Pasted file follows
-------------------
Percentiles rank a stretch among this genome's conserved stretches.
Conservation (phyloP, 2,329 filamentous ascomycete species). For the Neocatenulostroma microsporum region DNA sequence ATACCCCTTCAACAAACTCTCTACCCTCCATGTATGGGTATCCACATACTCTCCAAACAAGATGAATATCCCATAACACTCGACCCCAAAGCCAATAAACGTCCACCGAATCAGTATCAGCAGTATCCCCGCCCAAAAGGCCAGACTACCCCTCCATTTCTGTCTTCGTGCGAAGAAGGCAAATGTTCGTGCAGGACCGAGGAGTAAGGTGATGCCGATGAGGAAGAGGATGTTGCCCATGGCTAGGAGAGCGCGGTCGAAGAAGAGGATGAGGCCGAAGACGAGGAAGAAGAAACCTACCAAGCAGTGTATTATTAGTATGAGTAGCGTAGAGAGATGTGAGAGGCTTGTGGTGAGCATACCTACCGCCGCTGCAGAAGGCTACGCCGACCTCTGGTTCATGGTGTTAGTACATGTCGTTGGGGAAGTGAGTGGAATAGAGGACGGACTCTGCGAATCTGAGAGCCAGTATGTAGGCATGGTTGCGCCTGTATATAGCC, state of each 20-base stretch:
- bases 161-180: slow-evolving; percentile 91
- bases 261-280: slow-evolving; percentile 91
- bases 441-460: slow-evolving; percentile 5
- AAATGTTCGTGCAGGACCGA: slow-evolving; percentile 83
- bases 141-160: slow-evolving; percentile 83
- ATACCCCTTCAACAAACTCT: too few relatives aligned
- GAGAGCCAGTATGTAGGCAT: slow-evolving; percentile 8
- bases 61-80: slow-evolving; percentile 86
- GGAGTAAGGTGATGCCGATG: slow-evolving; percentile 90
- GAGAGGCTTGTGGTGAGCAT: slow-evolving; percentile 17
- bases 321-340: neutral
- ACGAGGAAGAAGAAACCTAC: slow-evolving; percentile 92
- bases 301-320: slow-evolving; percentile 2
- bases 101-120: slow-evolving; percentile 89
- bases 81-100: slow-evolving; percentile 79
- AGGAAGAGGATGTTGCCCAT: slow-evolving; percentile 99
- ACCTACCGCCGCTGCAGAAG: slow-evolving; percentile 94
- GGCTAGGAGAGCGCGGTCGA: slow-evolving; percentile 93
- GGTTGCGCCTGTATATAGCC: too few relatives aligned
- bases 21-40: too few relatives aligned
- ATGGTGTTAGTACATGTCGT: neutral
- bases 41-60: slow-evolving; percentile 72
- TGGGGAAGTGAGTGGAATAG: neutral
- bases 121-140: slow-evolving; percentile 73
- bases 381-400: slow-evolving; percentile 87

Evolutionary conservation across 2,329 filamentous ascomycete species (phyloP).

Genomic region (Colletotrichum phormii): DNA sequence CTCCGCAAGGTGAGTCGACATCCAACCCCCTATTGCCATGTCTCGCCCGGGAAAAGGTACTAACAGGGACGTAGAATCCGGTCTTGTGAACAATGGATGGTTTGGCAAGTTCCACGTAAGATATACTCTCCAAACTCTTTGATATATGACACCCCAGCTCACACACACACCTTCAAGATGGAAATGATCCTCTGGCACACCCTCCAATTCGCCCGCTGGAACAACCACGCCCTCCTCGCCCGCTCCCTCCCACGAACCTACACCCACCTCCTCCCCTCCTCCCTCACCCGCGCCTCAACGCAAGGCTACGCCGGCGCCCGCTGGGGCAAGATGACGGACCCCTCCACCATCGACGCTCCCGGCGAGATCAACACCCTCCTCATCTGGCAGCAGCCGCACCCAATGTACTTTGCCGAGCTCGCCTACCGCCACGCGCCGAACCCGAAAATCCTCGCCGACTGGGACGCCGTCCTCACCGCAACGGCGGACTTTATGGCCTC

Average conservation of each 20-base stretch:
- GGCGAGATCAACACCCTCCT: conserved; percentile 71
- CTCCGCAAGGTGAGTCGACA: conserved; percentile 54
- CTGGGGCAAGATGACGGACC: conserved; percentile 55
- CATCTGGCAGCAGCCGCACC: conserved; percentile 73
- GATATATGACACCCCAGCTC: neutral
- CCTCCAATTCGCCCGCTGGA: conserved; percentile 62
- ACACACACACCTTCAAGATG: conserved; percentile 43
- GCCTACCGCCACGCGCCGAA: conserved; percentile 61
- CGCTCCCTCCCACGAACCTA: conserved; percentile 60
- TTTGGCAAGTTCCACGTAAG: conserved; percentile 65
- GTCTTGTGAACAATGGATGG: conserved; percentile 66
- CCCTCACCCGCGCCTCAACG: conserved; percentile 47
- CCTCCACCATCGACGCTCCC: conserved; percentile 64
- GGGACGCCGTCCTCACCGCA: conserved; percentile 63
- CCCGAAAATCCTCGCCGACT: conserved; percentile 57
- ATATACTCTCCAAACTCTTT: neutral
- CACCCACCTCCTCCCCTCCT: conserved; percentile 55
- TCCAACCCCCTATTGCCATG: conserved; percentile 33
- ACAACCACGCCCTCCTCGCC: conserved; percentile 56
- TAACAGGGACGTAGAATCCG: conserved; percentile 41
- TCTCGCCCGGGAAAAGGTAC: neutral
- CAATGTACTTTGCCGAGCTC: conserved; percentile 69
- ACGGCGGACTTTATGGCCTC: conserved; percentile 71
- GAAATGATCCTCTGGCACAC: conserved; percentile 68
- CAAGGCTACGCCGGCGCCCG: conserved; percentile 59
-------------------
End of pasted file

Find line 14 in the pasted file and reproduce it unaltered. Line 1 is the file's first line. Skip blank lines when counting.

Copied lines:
- ACGAGGAAGAAGAAACCTAC: slow-evolving; percentile 92